My Mom grew up in the small town of Victor, Idaho. When I was growing up, we visited her hometown every summer to visit my grandma. Located on the other side of the mountain range from tourist-centric Jackson Hole, Victor didn’t have much entertainment to offer. However, I fondly recall the beautiful Homecoming Queens waiving from the bed of a potato truck in the 4th of July parades (we called them potato princesses). Holiday events gathered community, most of whom worked hard cultivating their land nestled within a breathtaking backdrop: the Grand Tetons.

Our hiking expeditions around the Grand Tetons taught me a valuable lesson: How do you know when you’ve reached the top of a mountain? When there’s no more mountain to climb. It may seem obvious, but have you ever been on a hike or climb where you thought that the peak just ahead of you was the top, only to be reminded that there was another, higher peak? The realization that your stopping point was just another starting point likely caused you various emotions. Maybe the sight of a new peak excited you with renewed adrenaline. Or maybe the new peak jolted your senses into a sudden awareness of your noodle legs, burning lungs, and cottonmouth so much that you turned around and headed to your car that was 50 feet below you in the parking lot. (FTR, I’ve experienced both…with a heavy emphasis on the latter!)


The point is, just like climbing a mountain, many times just when we think we know, we don’t. We realize that we thought we knew, but somehow, someway, we see there’s more. Perhaps more accurately, as our understanding increases, we continually create new peaks. This constant progression in understanding also suggests we are all scattered along the mountain with various viewpoints. But if we all think we are climbing the Grand Teton only to discover that we’ve actually been climbing the adjacent Table Mountain, then we are deceived.

In the mobile “smartphone” revolution, we have misconstrued a couple of major concepts:

  1. First, the smartphone is actually a phone. It’s a misnomer to call these devices a phone, but we’ve generally accepted the misnomer. Plenty of data shows that the actual “phone” part of the device contributes to a very small percentage of the overall device’s use. If you want to see for yourself, just check the battery usage of your “phone” and it will surprise you how little you use it as a phone. It’s really a computer with an amazing camera. This first point merely illustrates how comfortable we can be with misnomers.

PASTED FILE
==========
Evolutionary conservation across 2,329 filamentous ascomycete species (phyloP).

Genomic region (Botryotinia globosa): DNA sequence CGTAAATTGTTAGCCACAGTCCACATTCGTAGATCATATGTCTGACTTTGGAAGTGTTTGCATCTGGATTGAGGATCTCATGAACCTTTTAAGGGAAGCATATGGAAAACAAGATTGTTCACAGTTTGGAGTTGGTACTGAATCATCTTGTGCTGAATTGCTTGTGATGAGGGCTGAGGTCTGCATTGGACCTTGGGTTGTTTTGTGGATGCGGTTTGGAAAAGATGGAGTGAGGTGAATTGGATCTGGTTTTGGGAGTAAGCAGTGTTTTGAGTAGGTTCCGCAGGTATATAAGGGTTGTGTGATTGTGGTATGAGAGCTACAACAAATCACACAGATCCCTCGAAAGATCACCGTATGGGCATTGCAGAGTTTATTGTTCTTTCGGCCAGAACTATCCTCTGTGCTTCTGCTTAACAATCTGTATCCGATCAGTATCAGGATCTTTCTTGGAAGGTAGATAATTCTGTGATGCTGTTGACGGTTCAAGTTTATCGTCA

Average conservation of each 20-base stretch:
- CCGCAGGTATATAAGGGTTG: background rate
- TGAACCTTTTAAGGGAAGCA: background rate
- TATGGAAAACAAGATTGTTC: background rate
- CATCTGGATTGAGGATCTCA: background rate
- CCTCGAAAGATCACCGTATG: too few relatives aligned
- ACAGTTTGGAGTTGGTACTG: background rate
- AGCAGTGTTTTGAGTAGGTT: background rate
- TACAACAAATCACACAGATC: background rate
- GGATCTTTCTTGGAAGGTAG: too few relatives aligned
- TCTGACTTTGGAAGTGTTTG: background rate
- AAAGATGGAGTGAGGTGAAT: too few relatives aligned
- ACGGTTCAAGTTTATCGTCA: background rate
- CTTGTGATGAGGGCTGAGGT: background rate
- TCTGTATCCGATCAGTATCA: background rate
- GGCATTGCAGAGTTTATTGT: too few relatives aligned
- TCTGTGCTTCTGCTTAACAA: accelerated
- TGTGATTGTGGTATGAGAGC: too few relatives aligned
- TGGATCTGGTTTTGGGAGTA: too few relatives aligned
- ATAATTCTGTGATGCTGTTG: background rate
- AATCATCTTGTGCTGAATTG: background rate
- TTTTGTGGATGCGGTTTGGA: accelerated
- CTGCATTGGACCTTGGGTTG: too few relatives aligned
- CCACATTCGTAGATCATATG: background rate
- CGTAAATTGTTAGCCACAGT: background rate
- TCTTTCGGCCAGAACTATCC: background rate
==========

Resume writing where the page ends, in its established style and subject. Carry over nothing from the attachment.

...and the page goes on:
2. Second, all High Dymanic Range (HDR) is the same. The auto-HDR setting, whether in smartphones or dSLRs, is a hack (by definition, a hack is a strategy of doing something more efficiently). But if you really compare HDR photos completed with the auto-HDR setting vs. manual HDR, you will see a vast quality difference.

What is AEB?

Auto Exposure Bracketing (AEB) is the automated method used by cameras to produce HDR images. AEB technology exists in phone cameras and dSLRs, and it was designed to make images look more appealing. It does this by creating multiple exposures of an image (dark, balanced, and bright exposures) and blending them together in one image.

Difference between HDR and AEB

HDR is the technique of blending multiple exposures together. This technique can be produced manually or automatically (AEB). If manually performed, the photographer can ensure that the full dynamic range of lights and darks is captured. If automatically performed through auto-HDR settings, you rely on the camera’s static sensor parameters.

Why does AEB matter?

When you can’t control the range of darks and lights, you cannot consistently capture a premium real estate photo. The unique aspect to real estate photography, and the primary reason why manual HDR technique produces a superior image to automated HDR techniques, deals with light. Specifically, whether it is the bright sun glaring through differing sized windows or varying light types within the scene (incandescent vs. fluorescent, etc.), the more contrast there is from the brightest light to the darkest shadow, the more auto-HDR fails.


If auto-HDR via AEB has done anything, it has one, highlighted the superiority of manual HDR for real estate and two, demonstrated that “HDR” is a loosely-used, often misunderstood term that does not guarantee quality. Maybe there is a difference between a heist by Oceans 11 vs. Lucky Logan. Maybe not, since both heists were successful. Whether it’s cosmetologists, plumbers, painters, etc., certainly diplomas, certifications, and equipment do not solely determine the difference between an amateur and a professional (though measuring and discerning talent might be an art in itself!) As your understanding of HDR grows you will soon see new peaks, and hopefully, this new perspective gives you the confidence in sourcing knowledge from those who can motivate you to explore more vistas ahead.